Okay, now I think I’m getting the hang of it. I decided to very lightly sketch in some guide lines for this face first, then added in successive layers of graphite powder. I’m learning I have to add in some darker areas, then remove some of them to get the depth.

I really like the highlight on her lower lip and on the philtrum under her nose; on the right eyelid, and around her right nostril. I also like the dark shadow under her chin at the top of her neck and the light area directly below it. She looks serious and pensive. And her face isn’t even finished. It doesn’t have to be completely finished.


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Friday Featured Artist: Hillary Waters Fayle

Today’s featured artist is Hillary Waters Fayle. Her original, creative work was brought to my attention via the site My Modern Met.

Hillary’s work is delicate, original, and organic. Through her art, Hillary explores human connection to the physical world, binding nature and the human touch. Her art is something that makes me say “How did she come up with that?” I love it when art causes you to question.

To see more cool pieces, visit Hillary’s web site here. Read the post on My Modern Met here.

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What Lifts Us. Hillary Waters Fayle

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A Hillary Waters Fayle

 

 


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Birds of a Feather

During the Angels Among Us workshop, the first 6 weeks were devoted to each guest artist teaching a new lesson each week. For the second half of the workshop, each teacher was paired with another teacher. They were asked to use each other’s lesson as inspiration to create a new lesson.

I decided to jump ahead to the week 9 bonus lesson with Brandi Dayton. Brandi’s lesson was inspired by Stacha Conboy’s week 3 lesson. In that lesson we created a watercolor angel.

Brandi’s lesson was quick and fun. A nice break from the more detailed lessons with longer videos. She enjoys birds so that was the focus of her bonus lesson. Materials used included watercolor, ink, marker, and pen.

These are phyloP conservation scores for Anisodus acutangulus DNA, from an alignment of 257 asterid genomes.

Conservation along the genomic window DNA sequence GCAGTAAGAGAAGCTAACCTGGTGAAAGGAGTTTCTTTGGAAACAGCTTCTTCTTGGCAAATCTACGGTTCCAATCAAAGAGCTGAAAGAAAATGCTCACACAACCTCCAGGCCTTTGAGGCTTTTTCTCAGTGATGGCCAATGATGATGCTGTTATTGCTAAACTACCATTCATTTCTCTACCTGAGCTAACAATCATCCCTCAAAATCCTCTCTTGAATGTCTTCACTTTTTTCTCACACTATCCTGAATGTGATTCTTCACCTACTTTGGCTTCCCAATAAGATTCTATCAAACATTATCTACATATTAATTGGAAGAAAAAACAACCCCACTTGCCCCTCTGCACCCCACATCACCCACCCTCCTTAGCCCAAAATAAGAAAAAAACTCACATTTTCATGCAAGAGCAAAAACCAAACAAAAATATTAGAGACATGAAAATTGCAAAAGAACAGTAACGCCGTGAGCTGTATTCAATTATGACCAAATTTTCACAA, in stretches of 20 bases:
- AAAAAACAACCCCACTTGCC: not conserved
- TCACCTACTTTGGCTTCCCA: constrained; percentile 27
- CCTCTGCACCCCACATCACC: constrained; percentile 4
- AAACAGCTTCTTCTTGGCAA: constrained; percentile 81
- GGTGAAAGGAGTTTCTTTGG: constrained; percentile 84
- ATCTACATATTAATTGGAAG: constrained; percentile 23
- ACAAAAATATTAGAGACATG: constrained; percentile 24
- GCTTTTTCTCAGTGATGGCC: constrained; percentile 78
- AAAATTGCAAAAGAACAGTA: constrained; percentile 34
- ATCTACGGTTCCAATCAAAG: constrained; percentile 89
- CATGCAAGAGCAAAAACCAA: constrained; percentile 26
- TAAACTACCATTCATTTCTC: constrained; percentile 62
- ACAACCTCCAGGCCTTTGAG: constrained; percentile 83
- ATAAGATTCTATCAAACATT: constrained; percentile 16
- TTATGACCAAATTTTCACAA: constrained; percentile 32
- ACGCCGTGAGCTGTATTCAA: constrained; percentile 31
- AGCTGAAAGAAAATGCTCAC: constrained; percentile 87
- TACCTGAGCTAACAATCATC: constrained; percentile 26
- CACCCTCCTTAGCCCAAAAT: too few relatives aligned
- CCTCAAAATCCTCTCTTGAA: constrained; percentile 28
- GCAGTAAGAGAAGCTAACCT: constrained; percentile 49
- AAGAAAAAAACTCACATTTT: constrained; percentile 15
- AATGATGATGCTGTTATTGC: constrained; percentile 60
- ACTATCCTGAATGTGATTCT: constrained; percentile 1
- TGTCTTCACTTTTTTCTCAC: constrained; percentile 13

BrandisBonusLesson_BirdsOfAFeather

Birds of a Feather

 


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Friday Featured Artist: Maria Pace Wynters

This week’s featured artist is Maria Pace Wynters. Maria is a mixed-media artist from Canada. I first saw her art on Ivy Newport’s blog, GraceandIvy.

I love Maria’s use of color in her paintings and the childlike innocence in many of her portraits. Simply yummy work here.

Check out Maria’s blog and her art here.

Happy Friday!

MariaPaceWynters_faith-trust-and-pixie-dust


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Her Name is Cherish

Next up in the Angel painting series, as part of the Angels Among Us online workshop, is “Cherish.”

This painting was created following some of the techniques provided by Deanna Strachan. Deanna was the instructor for week 6.

How did I get to week 6 when the last piece I shared was from week 2? I got bored. The beauty of falling behind in an online class is that you can choose which lessons you want to watch instead of waiting for the upcoming lesson. And since each lesson in Angels Among Us stands alone and is not built one upon the other, you can work chronologically or start wherever you like.

Anyways, I went to Pinterest for inspiration for the sketch of this angel. I found this painting by French artist Louis Treserras. I love this young woman’s face.

AngelFaceInspiration_Week6

And here is my sketch of this young woman’s face.

Week6_AngelFaceSketch

Once the background of my canvas was ready, I transferred this sketch on to the canvas. As with some of the other lessons, it seems to be popular to glue a layer of torn paper onto the canvas first and then paint on top of it. I’m still not sure if I like this technique. It can give you some interesting texture in your background. However, I’ve also had papers peel off and tear away from the canvas. So the jury is still out on this approach.

1CherishSketch_BackgroundCanvas

Face sketch transferred onto background

Oh yes. Now I remember another thing I don’t like about the torn paper backgrounds. When transferring an image, the texture from the torn papers can sometimes muck up the transfer. In this piece the lines of the sketch weren’t lining up. I had to remove as much of the original transfer as I could and then try again. Poor girl’s nose was looking a little twisted and her eyes uneven. Fortunately I knew I could correct some of this once I started painting her face.